The Mabinogion is a large (for its time) collection of myths/legends from Celtic Wales bundled together with some Arthurian tales and reasonably translated into English by Lady Charlotte Guest in the 19th C. But they were translations of a more archaic pair of texts (The Red Book of Hergest, The White Book of Rhyddyrch) which were from the 12th C and which captured in writing much, much older stories that had been shared across the country via oral tradition.
There are three dragon-related tales in ‘The Mabinogion’.
One such tale (found in the Red Book of Hergest) is believed to be the oldest account of Welsh dragons and, itself, probably descended from a much older continental Celtic tale.
The Story of Lludd and Llevelys has one ancient Chieftain of Briton discuss with his brother (a Chieftain across the sea in Gaul) for help with a number of plagues affecting his kingdom. One of these turns out to be caused by two dragons (a local one and a foreign one) battling; they give such a fearsome sound every May Day (Beltaine) that pregnant women all over the country miscarry. To rid his country of them, he must imprison them beneath the earth at the exact centre of the island of Britain. To do this he lures them there, gets them drunk on mead and then traps the incapacitated dragons deep below the earth. The dragons are just one challenge of three in the story (Celts loved threes) and each is resolved by a combination of the wisdom of one brother and the courage and cunning of another. The story gives us a valuable insight into the traits that were desirable for the earliest peoples of Britain.
(It’s hard not to note that there is no warring in this story. All three challenges are resolved by clever brain work, not might, though either king was certainly warrior enough to accomplish the task.)
Another tale in The Mabinogion is believed to be a variant of the much older Lludd and Llevelys or even a sequel, if you like. In its first inception it included no Arthurian characters at all but, later, was modified to include Merlin, a character that, later, became integral part of the Arthurian pantheon.
In the story of Vortigern, this (disgraced) High King of Britain seeks to build a stronghold in the mountains of North Wales (a distant corner of his Kingdom which was all of Britain) to protect him from both his vengeful people (furious that Vortigern led to the invasion of the Saxons) and from the faithless Saxons who came at his invitation to fight for the Britons and then flipped teams and took over the country. But every time he tries to build walls they crumble. His wisemen tell him he has to sacrifice a boy with no father and soak the foundations in his blood. The search goes out, such a boy is found, and brought before Vortigern.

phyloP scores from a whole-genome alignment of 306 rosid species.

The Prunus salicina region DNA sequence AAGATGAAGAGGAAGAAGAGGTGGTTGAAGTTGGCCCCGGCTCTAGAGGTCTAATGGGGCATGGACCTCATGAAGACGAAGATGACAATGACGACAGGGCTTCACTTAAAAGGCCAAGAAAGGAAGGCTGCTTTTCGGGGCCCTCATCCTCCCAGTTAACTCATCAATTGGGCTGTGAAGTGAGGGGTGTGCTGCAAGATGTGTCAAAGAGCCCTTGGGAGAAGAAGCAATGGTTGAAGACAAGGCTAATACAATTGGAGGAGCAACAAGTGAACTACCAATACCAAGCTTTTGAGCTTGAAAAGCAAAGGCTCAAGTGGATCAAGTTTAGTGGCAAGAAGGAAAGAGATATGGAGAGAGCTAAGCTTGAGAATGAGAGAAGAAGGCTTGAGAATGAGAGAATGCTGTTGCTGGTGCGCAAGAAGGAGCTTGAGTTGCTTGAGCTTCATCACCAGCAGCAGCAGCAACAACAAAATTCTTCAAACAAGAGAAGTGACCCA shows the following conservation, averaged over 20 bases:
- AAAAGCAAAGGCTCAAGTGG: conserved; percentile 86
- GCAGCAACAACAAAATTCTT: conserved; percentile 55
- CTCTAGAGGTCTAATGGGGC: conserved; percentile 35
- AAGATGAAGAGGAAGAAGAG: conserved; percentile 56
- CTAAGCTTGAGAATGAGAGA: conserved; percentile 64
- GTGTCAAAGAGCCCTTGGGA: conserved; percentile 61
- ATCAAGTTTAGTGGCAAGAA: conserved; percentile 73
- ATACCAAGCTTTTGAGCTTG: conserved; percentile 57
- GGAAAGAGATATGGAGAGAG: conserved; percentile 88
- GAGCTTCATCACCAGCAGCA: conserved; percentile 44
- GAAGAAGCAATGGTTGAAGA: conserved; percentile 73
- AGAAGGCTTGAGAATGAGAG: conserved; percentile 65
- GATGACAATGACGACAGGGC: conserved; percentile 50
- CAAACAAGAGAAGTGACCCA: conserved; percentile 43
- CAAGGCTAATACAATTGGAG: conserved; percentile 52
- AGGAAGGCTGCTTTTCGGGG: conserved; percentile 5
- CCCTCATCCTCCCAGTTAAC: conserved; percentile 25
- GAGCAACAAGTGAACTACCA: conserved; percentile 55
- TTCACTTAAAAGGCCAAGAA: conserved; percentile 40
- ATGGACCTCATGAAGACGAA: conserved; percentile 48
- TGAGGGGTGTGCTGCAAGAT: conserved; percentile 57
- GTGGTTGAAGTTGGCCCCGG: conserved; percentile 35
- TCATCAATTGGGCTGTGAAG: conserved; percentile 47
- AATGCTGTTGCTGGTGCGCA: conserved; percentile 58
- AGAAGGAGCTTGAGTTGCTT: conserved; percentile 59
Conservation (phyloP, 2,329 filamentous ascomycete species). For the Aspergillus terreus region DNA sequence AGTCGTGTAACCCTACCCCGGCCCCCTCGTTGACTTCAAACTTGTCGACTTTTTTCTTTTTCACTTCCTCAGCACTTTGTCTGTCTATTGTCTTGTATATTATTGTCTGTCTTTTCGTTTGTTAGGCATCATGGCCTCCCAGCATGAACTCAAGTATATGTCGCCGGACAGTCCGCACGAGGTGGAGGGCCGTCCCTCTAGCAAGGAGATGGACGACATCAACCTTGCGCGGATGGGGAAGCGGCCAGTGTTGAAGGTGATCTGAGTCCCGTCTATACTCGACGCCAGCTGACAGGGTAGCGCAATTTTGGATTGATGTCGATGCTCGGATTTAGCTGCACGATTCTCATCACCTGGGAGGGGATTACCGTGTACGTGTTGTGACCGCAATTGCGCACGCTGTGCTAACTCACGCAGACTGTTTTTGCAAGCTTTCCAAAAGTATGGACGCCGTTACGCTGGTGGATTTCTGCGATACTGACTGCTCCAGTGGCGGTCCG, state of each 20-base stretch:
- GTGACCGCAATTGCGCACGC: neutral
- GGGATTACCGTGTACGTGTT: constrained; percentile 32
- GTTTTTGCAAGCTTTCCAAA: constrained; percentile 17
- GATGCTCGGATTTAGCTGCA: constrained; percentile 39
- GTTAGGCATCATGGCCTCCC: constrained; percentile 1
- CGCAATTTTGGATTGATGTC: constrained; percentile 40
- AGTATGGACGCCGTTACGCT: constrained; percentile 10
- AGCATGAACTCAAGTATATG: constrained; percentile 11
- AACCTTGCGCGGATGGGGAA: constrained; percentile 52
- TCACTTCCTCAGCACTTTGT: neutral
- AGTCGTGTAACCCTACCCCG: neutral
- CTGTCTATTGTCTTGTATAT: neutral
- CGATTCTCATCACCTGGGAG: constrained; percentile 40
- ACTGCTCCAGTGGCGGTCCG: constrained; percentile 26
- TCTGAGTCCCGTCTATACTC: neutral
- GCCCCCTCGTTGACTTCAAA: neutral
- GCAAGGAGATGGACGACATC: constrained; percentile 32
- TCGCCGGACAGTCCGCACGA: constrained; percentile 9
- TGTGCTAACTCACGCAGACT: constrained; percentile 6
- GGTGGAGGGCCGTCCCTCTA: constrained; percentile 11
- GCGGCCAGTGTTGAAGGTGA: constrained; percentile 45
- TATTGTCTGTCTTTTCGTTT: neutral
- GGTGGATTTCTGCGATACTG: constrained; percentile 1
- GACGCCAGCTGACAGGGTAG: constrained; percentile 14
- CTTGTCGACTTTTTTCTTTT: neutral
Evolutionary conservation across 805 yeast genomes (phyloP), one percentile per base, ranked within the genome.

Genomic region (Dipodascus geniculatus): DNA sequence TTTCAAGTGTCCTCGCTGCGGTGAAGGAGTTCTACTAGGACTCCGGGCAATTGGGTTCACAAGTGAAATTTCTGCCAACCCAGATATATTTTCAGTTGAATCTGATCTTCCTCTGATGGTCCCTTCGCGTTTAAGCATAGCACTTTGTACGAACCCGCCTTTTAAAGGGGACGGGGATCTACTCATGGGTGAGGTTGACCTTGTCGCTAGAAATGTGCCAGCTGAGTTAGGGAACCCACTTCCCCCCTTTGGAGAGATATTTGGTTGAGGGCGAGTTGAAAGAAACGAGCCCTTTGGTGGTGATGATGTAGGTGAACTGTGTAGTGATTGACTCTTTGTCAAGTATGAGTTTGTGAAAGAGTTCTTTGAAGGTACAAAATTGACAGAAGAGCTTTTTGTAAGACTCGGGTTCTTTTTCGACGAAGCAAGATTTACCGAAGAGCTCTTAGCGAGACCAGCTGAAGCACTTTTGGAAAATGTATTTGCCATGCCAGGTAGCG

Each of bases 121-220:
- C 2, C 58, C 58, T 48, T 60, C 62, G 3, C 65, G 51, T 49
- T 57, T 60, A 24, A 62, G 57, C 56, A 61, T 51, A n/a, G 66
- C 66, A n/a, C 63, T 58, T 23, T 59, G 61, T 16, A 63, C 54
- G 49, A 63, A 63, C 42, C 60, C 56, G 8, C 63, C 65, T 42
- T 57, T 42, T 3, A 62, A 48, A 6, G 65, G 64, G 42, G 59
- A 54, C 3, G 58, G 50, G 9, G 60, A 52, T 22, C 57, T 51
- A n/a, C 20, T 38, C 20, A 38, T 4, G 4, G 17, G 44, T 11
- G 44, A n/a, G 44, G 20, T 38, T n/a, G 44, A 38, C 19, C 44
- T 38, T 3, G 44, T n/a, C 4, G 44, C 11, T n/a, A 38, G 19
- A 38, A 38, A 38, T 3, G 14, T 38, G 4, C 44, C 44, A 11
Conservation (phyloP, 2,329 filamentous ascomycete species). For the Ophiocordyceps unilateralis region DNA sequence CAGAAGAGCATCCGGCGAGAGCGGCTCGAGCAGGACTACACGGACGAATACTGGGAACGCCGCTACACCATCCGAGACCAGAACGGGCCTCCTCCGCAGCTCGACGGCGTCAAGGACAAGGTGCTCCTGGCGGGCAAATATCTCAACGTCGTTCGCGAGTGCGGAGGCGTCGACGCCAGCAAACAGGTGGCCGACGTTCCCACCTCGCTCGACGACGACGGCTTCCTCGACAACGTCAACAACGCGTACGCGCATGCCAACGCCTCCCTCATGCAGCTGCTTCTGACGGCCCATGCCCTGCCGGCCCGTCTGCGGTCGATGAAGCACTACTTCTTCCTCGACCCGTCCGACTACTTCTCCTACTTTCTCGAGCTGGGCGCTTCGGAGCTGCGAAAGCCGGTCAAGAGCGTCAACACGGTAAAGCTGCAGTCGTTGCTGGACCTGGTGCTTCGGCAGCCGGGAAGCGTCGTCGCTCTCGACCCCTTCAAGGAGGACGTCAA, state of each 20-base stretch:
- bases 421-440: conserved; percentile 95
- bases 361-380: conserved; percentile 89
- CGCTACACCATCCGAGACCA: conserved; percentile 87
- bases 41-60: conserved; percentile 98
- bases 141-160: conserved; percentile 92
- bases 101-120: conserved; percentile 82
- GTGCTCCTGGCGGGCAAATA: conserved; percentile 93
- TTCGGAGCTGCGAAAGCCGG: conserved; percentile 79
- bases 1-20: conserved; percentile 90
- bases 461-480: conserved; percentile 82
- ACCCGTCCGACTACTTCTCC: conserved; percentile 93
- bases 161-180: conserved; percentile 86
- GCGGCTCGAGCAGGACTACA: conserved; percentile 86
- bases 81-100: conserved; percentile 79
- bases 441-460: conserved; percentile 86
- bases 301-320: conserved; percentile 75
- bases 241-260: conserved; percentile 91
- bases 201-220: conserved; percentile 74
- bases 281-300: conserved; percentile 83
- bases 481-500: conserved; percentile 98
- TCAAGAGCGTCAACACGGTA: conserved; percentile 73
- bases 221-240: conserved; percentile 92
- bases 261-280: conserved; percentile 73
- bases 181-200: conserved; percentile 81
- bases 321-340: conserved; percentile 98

But the boy is clever (again, see the praising of wit over valour?) and a seer and he reveals to Vortigern two ancient dragons (red and white, just as in the earlier story) fighting beneath his foundations and disturbing them. Releasing them, he says, will mean he can build his stronghold uninterrupted. The dragons are found in an underwater reservoir, released, and free to go back to their battling. The boy goes on to become Vortigern’s heir for the stronghold and gets it much sooner than anyone expected. The earliest tales call this boy Ambrosius (which, in Welsh, is Emrys) and, to this day, the mount on which the stronghold is believed to stand is called Dinas Emrys—or Emrys’ Stronghold—a name that has endured one-and-a-half millennia.
The third dragon in The Mabinogion appears only briefly in the story of Peredur (Son of Evrawc)—which is one of many in which various adventures suffered by the protagonist are grouped together in long sequences presumably to aid in the retelling by bards and the comprehension by listeners—but it gives us a few themes that are most common to the modern reader.
This dragon is of the archetype most familiar to modern readers (see my post on Tolkien), the dragon who greedily hoards wealth. While out adventuring, Peredur comes across a shabby little house in the middle of nowhere made poor by the greed of a ‘serpent’ which is curled around a golden ring and maintains a seven mile exclusion zone to keep people away from it. For no reason more worthy than because it was there, Peredur battles the dragon serpent ‘desperately’, wins, and takes its ring.
‘Just because’ is not an uncommon theme in Welsh literature–remember, tales written and spread by bards were designed primarily to showcase the strength and courage of someone connected to their patron (or to showcase the cowardice and weakness of their patron’s enemies). The focus on those tales was the ingenuity and triumph of the protagonist, not their motivations or backstories.